[This feature runs courtesy of Hear Nebraska’s Good Living Tour storytelling project, sponsored in part by Humanities Nebraska, the Nebraska Cultural Endowment, Center for Rural Affairs and Pinnacle Bank. Learn more at goodlivingtour.com.]
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There were all sorts of positive signs Meg Michel’s Keys for Kids was fulfilling its mission to put musical instruments in the hands of students in need. There were reports from teachers that kids were coming out of their shells and instruments donated from communities outside of Michel’s Nebraska City, like Johnson, Brock, Louisville and Lincoln.
But probably nothing tops the oboe dog.
The oboe is the oddball of band ensemble anyway — double-reeded, unique voice, high degree of difficulty. But who knows what her neighbor’s dog was thinking when it pulled a long-unused oboe out of the neighbors’ Goodwill pile and tugged it down the street to Meg’s house.
“I’m serious. It was creepy,” she laughs. “The case was light enough that the dog could lift it and roll it downhill to my house.”
That charmed woodwind ended up becoming one of 22 instruments Keys For Kids has lent out to low income students since November 2013. In total, the donated instruments comprise a veritable ensemble: flutes, clarinet, oboe, trombones, trumpets, drums, a bass clarinet. The instruments have come out of the local woodwork since Keys For Kids was granted nonprofit status under the umbrella of Nebraska City Center For Children and Families. Most of the funding for refurbishing and repairing the often-ragged instruments comes from grants and private donations.
About to enter her senior year at Nebraska City High School, Michel conceived of the program when reflecting on her own musical journey. Joining her school band in fifth grade was a watershed moment for Michel, especially socially. She says that she scarcely spoke to anyone until the year before. But it was only possible because her mother’s old flute was lying dormant; the Michels were struggling financially at the time.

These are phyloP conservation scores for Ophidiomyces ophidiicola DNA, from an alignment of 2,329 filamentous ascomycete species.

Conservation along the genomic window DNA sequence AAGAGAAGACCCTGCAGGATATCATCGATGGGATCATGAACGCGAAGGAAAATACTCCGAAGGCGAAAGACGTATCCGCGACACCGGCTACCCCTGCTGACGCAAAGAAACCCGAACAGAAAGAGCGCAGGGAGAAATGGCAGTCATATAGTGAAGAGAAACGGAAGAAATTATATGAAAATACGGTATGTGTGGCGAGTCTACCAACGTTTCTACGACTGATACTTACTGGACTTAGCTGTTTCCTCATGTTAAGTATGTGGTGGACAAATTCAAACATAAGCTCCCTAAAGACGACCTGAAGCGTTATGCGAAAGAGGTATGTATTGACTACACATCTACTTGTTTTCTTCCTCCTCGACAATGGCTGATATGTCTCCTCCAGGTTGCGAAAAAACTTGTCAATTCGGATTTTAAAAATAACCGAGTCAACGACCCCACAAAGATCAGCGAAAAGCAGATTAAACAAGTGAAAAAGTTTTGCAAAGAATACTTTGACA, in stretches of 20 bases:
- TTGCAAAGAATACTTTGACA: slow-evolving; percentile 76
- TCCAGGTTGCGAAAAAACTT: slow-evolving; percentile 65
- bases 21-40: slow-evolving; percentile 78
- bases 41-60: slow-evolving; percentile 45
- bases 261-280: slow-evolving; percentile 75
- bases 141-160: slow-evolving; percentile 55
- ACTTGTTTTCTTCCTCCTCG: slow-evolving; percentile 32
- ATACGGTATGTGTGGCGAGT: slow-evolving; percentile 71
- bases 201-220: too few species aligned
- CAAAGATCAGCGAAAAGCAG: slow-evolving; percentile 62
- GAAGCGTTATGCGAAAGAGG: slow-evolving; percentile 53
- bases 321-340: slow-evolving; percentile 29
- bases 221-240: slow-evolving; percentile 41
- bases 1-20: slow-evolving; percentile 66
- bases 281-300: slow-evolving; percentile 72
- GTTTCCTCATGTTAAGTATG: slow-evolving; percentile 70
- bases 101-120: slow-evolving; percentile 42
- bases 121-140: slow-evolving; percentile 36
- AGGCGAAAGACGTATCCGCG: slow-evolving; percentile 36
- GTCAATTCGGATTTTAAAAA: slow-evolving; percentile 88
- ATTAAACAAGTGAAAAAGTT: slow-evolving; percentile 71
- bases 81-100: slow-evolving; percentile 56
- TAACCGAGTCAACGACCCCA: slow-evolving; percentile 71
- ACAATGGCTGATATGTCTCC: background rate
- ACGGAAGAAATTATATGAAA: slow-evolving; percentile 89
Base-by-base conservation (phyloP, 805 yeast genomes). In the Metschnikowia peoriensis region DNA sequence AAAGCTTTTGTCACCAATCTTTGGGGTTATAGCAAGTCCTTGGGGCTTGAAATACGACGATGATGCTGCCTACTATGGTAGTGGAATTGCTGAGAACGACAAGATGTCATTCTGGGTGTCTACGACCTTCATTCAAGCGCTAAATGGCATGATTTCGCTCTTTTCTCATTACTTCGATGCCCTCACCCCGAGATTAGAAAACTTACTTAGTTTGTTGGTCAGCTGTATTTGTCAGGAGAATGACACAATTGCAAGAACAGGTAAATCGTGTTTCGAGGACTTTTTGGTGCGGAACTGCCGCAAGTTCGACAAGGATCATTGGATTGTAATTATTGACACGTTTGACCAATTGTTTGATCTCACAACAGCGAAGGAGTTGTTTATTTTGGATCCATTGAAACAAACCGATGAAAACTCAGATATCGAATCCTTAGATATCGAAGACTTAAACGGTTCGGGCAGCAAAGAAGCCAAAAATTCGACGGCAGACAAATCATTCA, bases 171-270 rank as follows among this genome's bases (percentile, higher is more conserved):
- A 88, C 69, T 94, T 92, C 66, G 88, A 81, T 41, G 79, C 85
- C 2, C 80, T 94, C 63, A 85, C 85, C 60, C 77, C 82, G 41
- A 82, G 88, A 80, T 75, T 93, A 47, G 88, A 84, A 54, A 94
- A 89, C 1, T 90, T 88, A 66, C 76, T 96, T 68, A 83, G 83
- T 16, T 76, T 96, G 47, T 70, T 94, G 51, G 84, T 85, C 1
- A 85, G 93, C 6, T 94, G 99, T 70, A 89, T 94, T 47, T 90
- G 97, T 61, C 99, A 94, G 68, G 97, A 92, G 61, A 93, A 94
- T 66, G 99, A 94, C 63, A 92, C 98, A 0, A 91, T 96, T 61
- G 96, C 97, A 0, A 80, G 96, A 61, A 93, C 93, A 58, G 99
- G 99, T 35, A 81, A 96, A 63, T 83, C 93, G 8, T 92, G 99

“It’s oddly surreal if I think about it,” Meg says. “Music is my life.”
Depending on whether you’re renting or buying, looking for new or used pieces, and, of course, the type of instrument itself, costs of starting a child in band or orchestra can vary greatly. At the very least, it’ll be a few hundred dollars. That’s an expense that families struggling with rent or to put food on the table would write off almost immediately as a luxury.
“[The instruments go to] quiet kids who aren’t going to speak up if they want to play something,” Michel says. “Or if they don’t have the money, they’ll hide it. ‘Oh, I don’t need to do band.’”
Eighteen months into the program, Michel can trace the journey of her 22 instruments —which students can play through college if so inclined — like a web around the area. She knows the school band directors and hears the success stories from the recipients, fifth graders to high school freshmen.
But she’s built that network, too. Michel says instructors are on the lookout for kids who look like they need an outlet, and Dietz and Palmer’s Music in Lincoln offer discounts on repairs and extra instrument supplies when needed (things like reeds and cases.)
Those connections exist, in part, because of the leadership strides she’s made as a flutist and singer. Michel is a second-year drum major at Nebraska City High School. Before our June 29 interview, she’d just returned from a three-week, seven-country Europe trip, singing and playing with the Nebraska Ambassadors of Music. It’s nearly 200 of the state’s best student players and vocalists, performing everywhere from London to Liechtenstein to Paris.
Looking past her senior year, Michel would like to chase a degree in music performance, or perhaps teaching, and she hopes to hand the Keys For Kids reins to some underclassmen who’ve come under her wing. The bulk of that work will be continuing outreach and staying in dialogue with music stores, potential donors and school programs.
It’s frightening or reassuring, depending on your outlook, to think what Michel’s mother keeping her old flute meant for 22 kids, decades in the future. It’s the smallest piece of a puzzle in all their lives that ended up shaping Meg and positively impacting dozens of kids.
Without that flute, no band. No program. No, well, Meg: “I wouldn’t have discovered who I was.”